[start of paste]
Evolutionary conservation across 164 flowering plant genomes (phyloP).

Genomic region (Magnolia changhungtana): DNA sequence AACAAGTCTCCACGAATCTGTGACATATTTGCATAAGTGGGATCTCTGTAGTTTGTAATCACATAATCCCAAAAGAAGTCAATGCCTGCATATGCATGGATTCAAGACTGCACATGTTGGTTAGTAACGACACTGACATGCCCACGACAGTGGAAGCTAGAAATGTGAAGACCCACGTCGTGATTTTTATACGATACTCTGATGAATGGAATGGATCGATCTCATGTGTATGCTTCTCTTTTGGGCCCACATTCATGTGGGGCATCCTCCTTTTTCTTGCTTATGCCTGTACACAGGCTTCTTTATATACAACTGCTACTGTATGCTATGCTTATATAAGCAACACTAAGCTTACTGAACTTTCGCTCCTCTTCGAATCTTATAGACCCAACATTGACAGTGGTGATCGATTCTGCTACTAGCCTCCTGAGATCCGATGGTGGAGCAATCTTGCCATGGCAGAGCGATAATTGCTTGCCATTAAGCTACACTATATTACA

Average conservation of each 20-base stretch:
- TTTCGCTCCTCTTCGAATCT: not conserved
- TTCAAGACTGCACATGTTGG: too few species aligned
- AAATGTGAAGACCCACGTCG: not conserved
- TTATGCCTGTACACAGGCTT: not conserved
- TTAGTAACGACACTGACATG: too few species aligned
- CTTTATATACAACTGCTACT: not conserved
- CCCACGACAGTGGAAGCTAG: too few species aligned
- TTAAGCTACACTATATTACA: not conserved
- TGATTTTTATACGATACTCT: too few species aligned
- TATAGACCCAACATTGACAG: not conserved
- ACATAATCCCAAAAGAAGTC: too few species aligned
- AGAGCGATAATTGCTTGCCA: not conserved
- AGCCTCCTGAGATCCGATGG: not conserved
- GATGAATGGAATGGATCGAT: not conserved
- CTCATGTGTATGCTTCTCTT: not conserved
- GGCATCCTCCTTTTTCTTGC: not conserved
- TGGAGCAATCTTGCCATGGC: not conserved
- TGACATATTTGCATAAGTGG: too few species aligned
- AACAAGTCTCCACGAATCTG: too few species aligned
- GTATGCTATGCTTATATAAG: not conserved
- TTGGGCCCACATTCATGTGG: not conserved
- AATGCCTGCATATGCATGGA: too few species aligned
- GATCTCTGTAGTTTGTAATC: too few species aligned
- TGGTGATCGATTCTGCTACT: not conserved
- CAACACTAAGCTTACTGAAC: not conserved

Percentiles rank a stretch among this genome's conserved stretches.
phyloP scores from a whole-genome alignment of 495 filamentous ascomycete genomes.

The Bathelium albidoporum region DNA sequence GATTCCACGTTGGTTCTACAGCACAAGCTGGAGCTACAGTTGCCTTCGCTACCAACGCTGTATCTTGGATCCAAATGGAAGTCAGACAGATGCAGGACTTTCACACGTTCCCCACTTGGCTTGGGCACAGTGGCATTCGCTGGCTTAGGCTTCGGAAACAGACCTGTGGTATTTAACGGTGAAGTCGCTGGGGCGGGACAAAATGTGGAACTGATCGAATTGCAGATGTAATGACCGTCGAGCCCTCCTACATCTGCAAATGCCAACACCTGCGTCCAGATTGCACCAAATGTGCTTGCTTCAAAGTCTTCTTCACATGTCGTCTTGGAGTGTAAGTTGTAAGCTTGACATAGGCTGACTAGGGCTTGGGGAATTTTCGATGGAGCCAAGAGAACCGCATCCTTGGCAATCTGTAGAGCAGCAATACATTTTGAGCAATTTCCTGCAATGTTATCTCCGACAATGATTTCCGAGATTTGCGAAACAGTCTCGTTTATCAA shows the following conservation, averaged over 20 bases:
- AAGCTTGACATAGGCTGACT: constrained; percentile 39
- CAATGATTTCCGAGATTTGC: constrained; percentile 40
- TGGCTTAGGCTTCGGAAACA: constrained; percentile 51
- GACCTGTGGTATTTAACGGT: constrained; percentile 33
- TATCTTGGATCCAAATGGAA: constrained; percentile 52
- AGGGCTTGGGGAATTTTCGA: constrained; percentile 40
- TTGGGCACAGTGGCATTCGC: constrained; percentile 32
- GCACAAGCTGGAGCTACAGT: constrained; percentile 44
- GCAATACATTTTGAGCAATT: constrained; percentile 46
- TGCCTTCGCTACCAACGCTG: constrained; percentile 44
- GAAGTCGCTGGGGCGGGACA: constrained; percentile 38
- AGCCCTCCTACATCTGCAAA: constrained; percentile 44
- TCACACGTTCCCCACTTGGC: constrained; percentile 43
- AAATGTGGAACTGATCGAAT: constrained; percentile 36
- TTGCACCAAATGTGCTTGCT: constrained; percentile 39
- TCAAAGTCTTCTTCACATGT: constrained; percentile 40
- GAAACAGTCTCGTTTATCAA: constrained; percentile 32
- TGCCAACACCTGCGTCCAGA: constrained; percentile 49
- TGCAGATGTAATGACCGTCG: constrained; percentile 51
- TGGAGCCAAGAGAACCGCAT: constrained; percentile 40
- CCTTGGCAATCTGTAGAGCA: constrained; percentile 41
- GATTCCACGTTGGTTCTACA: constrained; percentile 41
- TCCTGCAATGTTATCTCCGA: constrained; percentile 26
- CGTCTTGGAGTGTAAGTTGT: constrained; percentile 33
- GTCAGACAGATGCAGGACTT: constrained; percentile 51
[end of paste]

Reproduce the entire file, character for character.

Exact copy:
Evolutionary conservation across 164 flowering plant genomes (phyloP).

Genomic region (Magnolia changhungtana): DNA sequence AACAAGTCTCCACGAATCTGTGACATATTTGCATAAGTGGGATCTCTGTAGTTTGTAATCACATAATCCCAAAAGAAGTCAATGCCTGCATATGCATGGATTCAAGACTGCACATGTTGGTTAGTAACGACACTGACATGCCCACGACAGTGGAAGCTAGAAATGTGAAGACCCACGTCGTGATTTTTATACGATACTCTGATGAATGGAATGGATCGATCTCATGTGTATGCTTCTCTTTTGGGCCCACATTCATGTGGGGCATCCTCCTTTTTCTTGCTTATGCCTGTACACAGGCTTCTTTATATACAACTGCTACTGTATGCTATGCTTATATAAGCAACACTAAGCTTACTGAACTTTCGCTCCTCTTCGAATCTTATAGACCCAACATTGACAGTGGTGATCGATTCTGCTACTAGCCTCCTGAGATCCGATGGTGGAGCAATCTTGCCATGGCAGAGCGATAATTGCTTGCCATTAAGCTACACTATATTACA

Average conservation of each 20-base stretch:
- TTTCGCTCCTCTTCGAATCT: not conserved
- TTCAAGACTGCACATGTTGG: too few species aligned
- AAATGTGAAGACCCACGTCG: not conserved
- TTATGCCTGTACACAGGCTT: not conserved
- TTAGTAACGACACTGACATG: too few species aligned
- CTTTATATACAACTGCTACT: not conserved
- CCCACGACAGTGGAAGCTAG: too few species aligned
- TTAAGCTACACTATATTACA: not conserved
- TGATTTTTATACGATACTCT: too few species aligned
- TATAGACCCAACATTGACAG: not conserved
- ACATAATCCCAAAAGAAGTC: too few species aligned
- AGAGCGATAATTGCTTGCCA: not conserved
- AGCCTCCTGAGATCCGATGG: not conserved
- GATGAATGGAATGGATCGAT: not conserved
- CTCATGTGTATGCTTCTCTT: not conserved
- GGCATCCTCCTTTTTCTTGC: not conserved
- TGGAGCAATCTTGCCATGGC: not conserved
- TGACATATTTGCATAAGTGG: too few species aligned
- AACAAGTCTCCACGAATCTG: too few species aligned
- GTATGCTATGCTTATATAAG: not conserved
- TTGGGCCCACATTCATGTGG: not conserved
- AATGCCTGCATATGCATGGA: too few species aligned
- GATCTCTGTAGTTTGTAATC: too few species aligned
- TGGTGATCGATTCTGCTACT: not conserved
- CAACACTAAGCTTACTGAAC: not conserved

Percentiles rank a stretch among this genome's conserved stretches.
phyloP scores from a whole-genome alignment of 495 filamentous ascomycete genomes.

The Bathelium albidoporum region DNA sequence GATTCCACGTTGGTTCTACAGCACAAGCTGGAGCTACAGTTGCCTTCGCTACCAACGCTGTATCTTGGATCCAAATGGAAGTCAGACAGATGCAGGACTTTCACACGTTCCCCACTTGGCTTGGGCACAGTGGCATTCGCTGGCTTAGGCTTCGGAAACAGACCTGTGGTATTTAACGGTGAAGTCGCTGGGGCGGGACAAAATGTGGAACTGATCGAATTGCAGATGTAATGACCGTCGAGCCCTCCTACATCTGCAAATGCCAACACCTGCGTCCAGATTGCACCAAATGTGCTTGCTTCAAAGTCTTCTTCACATGTCGTCTTGGAGTGTAAGTTGTAAGCTTGACATAGGCTGACTAGGGCTTGGGGAATTTTCGATGGAGCCAAGAGAACCGCATCCTTGGCAATCTGTAGAGCAGCAATACATTTTGAGCAATTTCCTGCAATGTTATCTCCGACAATGATTTCCGAGATTTGCGAAACAGTCTCGTTTATCAA shows the following conservation, averaged over 20 bases:
- AAGCTTGACATAGGCTGACT: constrained; percentile 39
- CAATGATTTCCGAGATTTGC: constrained; percentile 40
- TGGCTTAGGCTTCGGAAACA: constrained; percentile 51
- GACCTGTGGTATTTAACGGT: constrained; percentile 33
- TATCTTGGATCCAAATGGAA: constrained; percentile 52
- AGGGCTTGGGGAATTTTCGA: constrained; percentile 40
- TTGGGCACAGTGGCATTCGC: constrained; percentile 32
- GCACAAGCTGGAGCTACAGT: constrained; percentile 44
- GCAATACATTTTGAGCAATT: constrained; percentile 46
- TGCCTTCGCTACCAACGCTG: constrained; percentile 44
- GAAGTCGCTGGGGCGGGACA: constrained; percentile 38
- AGCCCTCCTACATCTGCAAA: constrained; percentile 44
- TCACACGTTCCCCACTTGGC: constrained; percentile 43
- AAATGTGGAACTGATCGAAT: constrained; percentile 36
- TTGCACCAAATGTGCTTGCT: constrained; percentile 39
- TCAAAGTCTTCTTCACATGT: constrained; percentile 40
- GAAACAGTCTCGTTTATCAA: constrained; percentile 32
- TGCCAACACCTGCGTCCAGA: constrained; percentile 49
- TGCAGATGTAATGACCGTCG: constrained; percentile 51
- TGGAGCCAAGAGAACCGCAT: constrained; percentile 40
- CCTTGGCAATCTGTAGAGCA: constrained; percentile 41
- GATTCCACGTTGGTTCTACA: constrained; percentile 41
- TCCTGCAATGTTATCTCCGA: constrained; percentile 26
- CGTCTTGGAGTGTAAGTTGT: constrained; percentile 33
- GTCAGACAGATGCAGGACTT: constrained; percentile 51